How To Eat Like a Nordic Person

3 minute read

In the culinary world, Nordic food couldn’t be hotter. The cuisine, from countries including Denmark, Finland, Iceland, Norway and Sweden, is the backbone of some of the best restaurants in the world. It even has its own manifesto.

But a recent study published in the Journal of Nutrition suggests that the new Nordic diet may be a good idea for anyone, foodie or not, to follow.

Think of a healthy Nordic diet as a cooler-temps take on the Mediterranean diet: rich in whole grains, fatty fish, root vegetables, cabbage, rapeseed oil and bilberries, which are relatives of blueberries. Past studies have shown that sticking to a healthy Nordic diet can lower levels of LDL cholesterol and blood pressure—both risk factors for cardiovascular disease—and can support weight loss.

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In the new study, the researchers recruited men and women with metabolic syndrome and assigned them to an average Nordic diet or a healthy Nordic diet (which included many of the foods shown in the graphic above) for at least 18 weeks. The healthy Nordic diet called for about 200 grams per day of high-fiber cereal products, at least 500 daily grams of vegetables, fruits and berries, two fatty fish meals a week and one meal of lean fish. In contrast, the average Nordic diet was lower in fiber, higher in fat and included limited amounts of fruits and vegetables.

To see how the diets were affecting people’s bodies, the researchers took blood samples from 156 people at several points during the study and analyzed them to find out more about the lipids in their cells and tissues. Lipids contribute to the development of metabolic syndrome and type-2 diabetes, the researchers note, and concentrations of certain lipid components are indicators of type-2 diabetes risk. Past research by the research team has found that eating whole grains, fatty fish and bilberries favorably change a person’s lipid profiles, which may partly explain how people who consistently eat these healthy foods can lower risk for diseases like type-2 diabetes and heart disease.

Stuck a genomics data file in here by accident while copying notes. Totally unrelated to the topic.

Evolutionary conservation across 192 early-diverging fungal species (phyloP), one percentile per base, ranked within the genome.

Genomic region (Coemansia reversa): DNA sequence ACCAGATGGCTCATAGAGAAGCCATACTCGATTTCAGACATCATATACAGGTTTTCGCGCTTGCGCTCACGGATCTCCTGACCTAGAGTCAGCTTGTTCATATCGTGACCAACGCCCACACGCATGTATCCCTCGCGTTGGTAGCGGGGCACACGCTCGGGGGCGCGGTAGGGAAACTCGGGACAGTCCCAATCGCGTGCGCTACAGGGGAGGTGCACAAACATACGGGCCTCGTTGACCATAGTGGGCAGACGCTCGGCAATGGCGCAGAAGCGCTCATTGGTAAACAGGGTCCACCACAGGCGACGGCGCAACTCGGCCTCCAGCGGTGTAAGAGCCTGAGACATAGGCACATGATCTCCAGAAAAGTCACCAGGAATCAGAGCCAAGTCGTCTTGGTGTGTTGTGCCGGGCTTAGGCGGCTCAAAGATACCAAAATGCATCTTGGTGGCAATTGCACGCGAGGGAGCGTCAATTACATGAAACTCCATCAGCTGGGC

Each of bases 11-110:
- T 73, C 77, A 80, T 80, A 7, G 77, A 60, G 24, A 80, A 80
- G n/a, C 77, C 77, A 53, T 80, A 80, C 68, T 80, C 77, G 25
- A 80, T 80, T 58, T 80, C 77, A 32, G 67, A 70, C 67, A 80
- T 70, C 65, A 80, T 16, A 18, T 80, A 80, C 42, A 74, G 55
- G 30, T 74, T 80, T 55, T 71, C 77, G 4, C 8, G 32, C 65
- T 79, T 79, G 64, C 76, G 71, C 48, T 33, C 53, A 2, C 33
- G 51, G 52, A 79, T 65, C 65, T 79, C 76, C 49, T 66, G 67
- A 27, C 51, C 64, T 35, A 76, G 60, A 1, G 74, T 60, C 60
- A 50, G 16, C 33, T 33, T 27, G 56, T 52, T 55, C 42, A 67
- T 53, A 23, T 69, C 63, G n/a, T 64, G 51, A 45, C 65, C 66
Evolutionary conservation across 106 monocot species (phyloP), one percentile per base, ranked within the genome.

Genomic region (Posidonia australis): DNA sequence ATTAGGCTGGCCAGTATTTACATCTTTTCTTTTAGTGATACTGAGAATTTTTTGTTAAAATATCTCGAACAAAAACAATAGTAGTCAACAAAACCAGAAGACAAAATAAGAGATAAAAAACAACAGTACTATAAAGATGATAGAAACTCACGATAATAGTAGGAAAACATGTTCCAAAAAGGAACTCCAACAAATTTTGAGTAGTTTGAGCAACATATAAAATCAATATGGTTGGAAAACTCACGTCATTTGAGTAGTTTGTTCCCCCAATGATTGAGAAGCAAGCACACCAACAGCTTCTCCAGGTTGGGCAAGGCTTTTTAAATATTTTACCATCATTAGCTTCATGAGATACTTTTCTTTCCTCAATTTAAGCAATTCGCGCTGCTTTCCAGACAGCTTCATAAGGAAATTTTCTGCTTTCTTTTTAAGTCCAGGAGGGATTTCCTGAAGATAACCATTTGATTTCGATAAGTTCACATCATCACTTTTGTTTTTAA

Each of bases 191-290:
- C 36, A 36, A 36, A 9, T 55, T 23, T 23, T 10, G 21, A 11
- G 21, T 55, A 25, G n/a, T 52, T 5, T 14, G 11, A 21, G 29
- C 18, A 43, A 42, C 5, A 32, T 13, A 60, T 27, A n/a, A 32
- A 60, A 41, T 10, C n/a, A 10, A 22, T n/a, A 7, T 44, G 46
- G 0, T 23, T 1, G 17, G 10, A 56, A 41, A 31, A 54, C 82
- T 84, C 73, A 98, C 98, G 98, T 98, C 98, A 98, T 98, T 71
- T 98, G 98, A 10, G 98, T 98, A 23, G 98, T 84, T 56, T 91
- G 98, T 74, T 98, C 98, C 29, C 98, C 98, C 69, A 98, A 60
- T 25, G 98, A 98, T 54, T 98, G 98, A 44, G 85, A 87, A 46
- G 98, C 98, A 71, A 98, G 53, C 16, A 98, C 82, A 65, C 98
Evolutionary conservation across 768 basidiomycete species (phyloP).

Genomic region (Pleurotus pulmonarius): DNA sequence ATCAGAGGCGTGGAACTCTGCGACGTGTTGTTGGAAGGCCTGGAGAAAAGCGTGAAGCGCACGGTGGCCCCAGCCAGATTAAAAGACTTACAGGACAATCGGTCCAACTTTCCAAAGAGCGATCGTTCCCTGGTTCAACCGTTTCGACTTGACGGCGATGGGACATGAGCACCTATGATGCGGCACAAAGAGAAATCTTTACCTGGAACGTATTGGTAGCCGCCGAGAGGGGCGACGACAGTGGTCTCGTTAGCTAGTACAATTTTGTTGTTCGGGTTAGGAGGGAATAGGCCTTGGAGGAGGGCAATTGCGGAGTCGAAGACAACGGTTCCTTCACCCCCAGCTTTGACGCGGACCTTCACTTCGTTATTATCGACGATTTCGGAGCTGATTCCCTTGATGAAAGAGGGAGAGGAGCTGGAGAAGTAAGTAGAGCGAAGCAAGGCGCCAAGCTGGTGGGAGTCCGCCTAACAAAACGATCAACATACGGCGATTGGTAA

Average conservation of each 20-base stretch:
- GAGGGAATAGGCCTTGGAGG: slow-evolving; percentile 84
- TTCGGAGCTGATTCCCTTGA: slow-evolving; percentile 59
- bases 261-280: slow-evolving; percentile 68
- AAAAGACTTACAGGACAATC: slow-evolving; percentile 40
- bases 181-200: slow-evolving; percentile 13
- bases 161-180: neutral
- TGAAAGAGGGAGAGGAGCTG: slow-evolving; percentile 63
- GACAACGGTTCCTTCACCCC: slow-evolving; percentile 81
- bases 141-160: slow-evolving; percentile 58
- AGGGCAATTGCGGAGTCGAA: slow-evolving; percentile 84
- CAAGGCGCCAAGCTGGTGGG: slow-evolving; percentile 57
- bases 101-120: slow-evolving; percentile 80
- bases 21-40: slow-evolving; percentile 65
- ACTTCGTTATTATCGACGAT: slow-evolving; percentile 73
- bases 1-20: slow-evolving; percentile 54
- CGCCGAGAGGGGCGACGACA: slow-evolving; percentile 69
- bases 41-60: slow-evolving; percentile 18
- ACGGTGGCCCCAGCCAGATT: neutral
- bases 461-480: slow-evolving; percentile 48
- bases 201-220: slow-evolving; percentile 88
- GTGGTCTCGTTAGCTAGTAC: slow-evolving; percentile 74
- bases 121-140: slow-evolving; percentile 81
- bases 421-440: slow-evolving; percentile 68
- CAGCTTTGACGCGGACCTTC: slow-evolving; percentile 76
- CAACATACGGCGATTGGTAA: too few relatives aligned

After almost five months on the healthy Nordic diet, people in the study showed improvements in several lipid components. They had increased blood concentrations of plasmalogens: lipids with antioxidant-like qualities that are linked to less type-2 diabetes and reduced low-grade inflammation, a state marked by elevated inflammatory markers in the body and one that often comes before chronic diseases like cardiovascular disease and type-2 diabetes.

“The healthy Nordic diet was not so strict that we would have instructed participants to weigh their food or eat exactly certain amounts of some foods,” says the study’s co-author Maria Lankinen, clinical dietitian and postdoc researcher at the University of Eastern Finland. “It was much more flexible so that everybody could follow that diet easily forever.”

Dietary recommendations set by the Nordic Council of Ministers emphasize whole foods and eating patterns instead of hitting daily percentages of individual nutrients. While the latest version of the U.S. dietary guidelines also touted the message of choosing quality foods over nutrients, they have been criticized for falling back on confusing formulas that instead encourage the same old nutrient-based approach—as opposed to thinking about foods holistically.

Of course, no matter how healthy, a diet will never work if people don’t want to follow it. But there’s some evidence that people actually like following the healthy Nordic diet. The researchers note that 26% of the average diet group dropped out of the study, while only 8% of people dropped out of the healthy diet group.

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